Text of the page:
September 2021 Newsletter: A Compassionate Heart for the People
September 21, 2021
The Spiritual and Christian Life
September 17, 2021

A Compassionate Heart for the People

The Story of our Graduate Yamani

One day in 2016, Yamani left his house at 3pm with his wife and kids for what seemed to be a road trip. No one in Sudan except his brother and his friend knew that they would be fleeing to Egypt in a few hours. Not even his kids knew. The day before, Yamani had kept the luggage at his friend’s house so the kids would not find out. Everything had to be done in utter secrecy.
“I asked Hayat, my wife, to take the kids’ passports along with the money,” Yamani shared, “and if I were to be caught and left behind, that she and the kids would board the plane anyway.” But Yamani and his family made it safely to Egypt, and today, he has a wonderful ministry with Sudanese refugees. Recently, in an interview, Yamani shared with us about God’s work where he is.

How did your ministry take off in Egypt?

My ministry in Egypt started in 2016 as an extension to the ministry I had started in Sudan, Cush Returns to God. Its vision is to bring glory to God by seeing Sudanese in Egypt, Sudan, and other host countries return to God and be reconciled with Him through His son Jesus Christ. In Egypt, I began to think of ways I could reach out to Sudanese refugees. I began to meet the Sudanese pastors and ministry leaders, and I joined the First Baptist Church in Shobra. In that same year, I led a small workshop and invited around 17 church leaders. By the end of my workshop, two people had joined me, and with each month, more kept joining.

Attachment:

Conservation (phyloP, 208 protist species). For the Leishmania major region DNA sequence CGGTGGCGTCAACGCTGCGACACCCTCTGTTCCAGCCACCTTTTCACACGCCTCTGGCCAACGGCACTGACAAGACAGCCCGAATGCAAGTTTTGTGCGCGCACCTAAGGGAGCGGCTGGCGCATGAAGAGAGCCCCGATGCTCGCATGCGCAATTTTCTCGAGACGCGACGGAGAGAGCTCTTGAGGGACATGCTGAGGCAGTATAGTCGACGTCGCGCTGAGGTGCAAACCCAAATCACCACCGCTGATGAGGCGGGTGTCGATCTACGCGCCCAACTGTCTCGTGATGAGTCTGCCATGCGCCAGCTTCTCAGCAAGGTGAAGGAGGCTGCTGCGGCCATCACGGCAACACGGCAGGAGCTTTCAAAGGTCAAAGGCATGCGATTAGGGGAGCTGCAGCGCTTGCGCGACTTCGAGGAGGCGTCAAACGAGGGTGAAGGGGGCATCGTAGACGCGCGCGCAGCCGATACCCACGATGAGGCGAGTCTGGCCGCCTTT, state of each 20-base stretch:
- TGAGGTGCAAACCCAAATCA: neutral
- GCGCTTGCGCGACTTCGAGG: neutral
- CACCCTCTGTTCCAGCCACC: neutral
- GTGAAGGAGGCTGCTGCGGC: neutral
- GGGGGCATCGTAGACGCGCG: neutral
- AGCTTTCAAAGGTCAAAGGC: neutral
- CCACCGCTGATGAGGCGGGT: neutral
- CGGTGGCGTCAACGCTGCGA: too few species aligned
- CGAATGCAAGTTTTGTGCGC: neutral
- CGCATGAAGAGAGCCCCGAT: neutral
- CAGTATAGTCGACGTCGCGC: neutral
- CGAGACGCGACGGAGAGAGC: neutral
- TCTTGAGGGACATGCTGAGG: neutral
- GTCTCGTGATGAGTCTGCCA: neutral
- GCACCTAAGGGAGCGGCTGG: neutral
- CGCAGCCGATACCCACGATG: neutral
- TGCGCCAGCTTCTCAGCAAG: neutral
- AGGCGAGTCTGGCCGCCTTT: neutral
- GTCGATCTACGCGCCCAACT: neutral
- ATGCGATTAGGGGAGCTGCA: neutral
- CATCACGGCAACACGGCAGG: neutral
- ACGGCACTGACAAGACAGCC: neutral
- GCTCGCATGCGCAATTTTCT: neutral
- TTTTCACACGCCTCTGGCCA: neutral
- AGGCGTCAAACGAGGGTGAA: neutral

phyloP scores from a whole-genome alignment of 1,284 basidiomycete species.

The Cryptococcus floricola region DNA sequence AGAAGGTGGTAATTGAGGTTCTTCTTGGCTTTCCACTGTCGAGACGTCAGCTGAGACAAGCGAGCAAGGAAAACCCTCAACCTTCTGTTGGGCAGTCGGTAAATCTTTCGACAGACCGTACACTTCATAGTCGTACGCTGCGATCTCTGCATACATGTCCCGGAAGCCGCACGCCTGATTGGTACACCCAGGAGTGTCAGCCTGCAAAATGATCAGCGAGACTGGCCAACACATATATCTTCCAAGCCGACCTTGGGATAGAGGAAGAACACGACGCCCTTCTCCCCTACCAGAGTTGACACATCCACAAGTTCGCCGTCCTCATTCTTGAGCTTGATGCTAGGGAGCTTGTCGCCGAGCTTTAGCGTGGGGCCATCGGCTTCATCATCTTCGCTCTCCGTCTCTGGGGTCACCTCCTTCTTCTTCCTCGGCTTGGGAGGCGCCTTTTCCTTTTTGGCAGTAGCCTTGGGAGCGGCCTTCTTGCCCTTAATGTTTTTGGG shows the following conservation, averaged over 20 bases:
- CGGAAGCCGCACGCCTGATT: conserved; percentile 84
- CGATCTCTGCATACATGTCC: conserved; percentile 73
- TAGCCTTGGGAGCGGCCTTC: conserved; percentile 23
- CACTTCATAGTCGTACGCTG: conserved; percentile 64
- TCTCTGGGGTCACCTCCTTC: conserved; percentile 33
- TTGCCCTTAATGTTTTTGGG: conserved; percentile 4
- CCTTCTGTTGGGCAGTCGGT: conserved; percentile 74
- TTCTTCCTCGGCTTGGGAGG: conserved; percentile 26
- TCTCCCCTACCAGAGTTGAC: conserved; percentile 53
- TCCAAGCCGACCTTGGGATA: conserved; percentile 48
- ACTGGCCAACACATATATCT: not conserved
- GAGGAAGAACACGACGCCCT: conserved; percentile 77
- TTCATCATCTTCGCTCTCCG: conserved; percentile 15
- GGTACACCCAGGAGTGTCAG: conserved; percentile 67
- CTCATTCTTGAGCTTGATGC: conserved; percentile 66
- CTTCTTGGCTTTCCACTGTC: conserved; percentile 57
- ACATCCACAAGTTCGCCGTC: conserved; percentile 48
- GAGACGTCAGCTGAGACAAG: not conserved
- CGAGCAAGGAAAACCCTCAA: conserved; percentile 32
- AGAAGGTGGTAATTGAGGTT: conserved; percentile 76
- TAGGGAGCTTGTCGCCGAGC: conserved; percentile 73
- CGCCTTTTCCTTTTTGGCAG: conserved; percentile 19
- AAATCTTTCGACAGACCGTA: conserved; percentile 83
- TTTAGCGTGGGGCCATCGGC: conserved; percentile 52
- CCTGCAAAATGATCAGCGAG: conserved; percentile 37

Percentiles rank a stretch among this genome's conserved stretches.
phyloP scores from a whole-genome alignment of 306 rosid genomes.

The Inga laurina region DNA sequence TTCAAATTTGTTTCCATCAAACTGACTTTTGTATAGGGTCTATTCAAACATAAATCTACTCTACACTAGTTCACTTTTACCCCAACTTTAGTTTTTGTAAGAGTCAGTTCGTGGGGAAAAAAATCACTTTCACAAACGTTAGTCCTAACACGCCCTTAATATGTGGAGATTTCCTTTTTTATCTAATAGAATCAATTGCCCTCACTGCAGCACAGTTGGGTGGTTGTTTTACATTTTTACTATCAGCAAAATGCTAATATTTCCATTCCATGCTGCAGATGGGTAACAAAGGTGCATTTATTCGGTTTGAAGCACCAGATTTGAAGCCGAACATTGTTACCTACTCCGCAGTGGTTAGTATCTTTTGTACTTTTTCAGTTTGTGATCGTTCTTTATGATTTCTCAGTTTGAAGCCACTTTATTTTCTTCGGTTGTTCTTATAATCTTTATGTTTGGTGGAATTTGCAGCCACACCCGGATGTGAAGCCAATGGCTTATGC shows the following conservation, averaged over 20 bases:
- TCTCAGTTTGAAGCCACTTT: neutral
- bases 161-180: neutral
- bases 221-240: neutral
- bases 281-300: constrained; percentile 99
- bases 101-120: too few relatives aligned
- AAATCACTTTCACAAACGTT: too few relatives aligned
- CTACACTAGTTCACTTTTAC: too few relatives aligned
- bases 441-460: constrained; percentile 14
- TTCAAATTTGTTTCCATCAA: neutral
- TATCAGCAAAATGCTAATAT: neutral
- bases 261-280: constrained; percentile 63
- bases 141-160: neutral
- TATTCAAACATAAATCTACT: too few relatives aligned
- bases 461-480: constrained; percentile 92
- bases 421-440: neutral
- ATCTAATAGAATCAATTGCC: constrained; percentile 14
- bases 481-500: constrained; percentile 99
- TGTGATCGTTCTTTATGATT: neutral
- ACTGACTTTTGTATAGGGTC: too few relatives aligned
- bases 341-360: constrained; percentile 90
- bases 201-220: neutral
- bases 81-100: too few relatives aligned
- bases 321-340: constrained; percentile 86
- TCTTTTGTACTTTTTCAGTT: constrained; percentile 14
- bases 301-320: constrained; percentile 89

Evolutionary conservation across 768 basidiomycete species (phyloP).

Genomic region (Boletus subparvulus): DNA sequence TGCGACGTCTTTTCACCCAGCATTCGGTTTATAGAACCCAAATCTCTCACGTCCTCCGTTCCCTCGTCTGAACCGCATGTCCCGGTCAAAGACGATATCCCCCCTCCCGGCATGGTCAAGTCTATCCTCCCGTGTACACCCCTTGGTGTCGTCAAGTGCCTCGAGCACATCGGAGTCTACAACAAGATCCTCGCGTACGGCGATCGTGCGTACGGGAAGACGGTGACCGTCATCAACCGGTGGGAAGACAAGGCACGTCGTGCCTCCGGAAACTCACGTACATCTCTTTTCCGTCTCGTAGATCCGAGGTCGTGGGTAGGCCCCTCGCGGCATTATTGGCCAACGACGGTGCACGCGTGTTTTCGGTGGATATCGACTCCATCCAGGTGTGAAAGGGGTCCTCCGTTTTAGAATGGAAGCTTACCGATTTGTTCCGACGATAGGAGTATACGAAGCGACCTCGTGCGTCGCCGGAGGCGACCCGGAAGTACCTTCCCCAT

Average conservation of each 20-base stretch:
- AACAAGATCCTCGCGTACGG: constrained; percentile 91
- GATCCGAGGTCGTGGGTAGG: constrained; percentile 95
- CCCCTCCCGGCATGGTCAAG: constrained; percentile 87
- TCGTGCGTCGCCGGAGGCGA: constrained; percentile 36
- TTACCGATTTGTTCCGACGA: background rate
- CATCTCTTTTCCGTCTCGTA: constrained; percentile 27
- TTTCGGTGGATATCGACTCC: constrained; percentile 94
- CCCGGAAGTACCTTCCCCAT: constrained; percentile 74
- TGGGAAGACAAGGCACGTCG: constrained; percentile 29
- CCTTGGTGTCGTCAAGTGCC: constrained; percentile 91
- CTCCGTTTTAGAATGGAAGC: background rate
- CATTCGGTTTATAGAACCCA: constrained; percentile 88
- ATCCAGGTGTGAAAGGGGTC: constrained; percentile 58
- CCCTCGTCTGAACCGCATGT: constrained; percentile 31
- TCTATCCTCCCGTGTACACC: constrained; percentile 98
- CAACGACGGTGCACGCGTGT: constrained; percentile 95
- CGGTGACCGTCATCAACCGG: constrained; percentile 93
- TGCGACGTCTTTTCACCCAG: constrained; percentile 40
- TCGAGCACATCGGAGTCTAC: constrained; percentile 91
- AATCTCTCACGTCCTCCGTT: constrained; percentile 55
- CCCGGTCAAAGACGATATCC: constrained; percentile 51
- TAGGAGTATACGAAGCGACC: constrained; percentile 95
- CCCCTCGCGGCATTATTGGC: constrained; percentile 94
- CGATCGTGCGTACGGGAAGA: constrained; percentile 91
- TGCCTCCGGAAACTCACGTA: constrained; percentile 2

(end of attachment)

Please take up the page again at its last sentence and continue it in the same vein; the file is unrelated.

How did ministry with Darfuris start?

During my first year in Egypt, I met a number of Darfuris who live in Six October City, which lies an hour and a half away from Cairo. I would minister to them all day every Friday, and eventually, God started a home church there. We were seven people right then, but today, we have four discipleship groups, and those who have been in the faith long enough are now discipling new believers.

When I saw how miraculously God was working among Darfuris, I began to pray that God would raise up Church leaders from among them. Because many were travelling from Egypt to other countries, I worked hard to train leaders who can reach out to the Sudanese diaspora abroad. Several of them even returned to Sudan and are currently serving God faithfully there.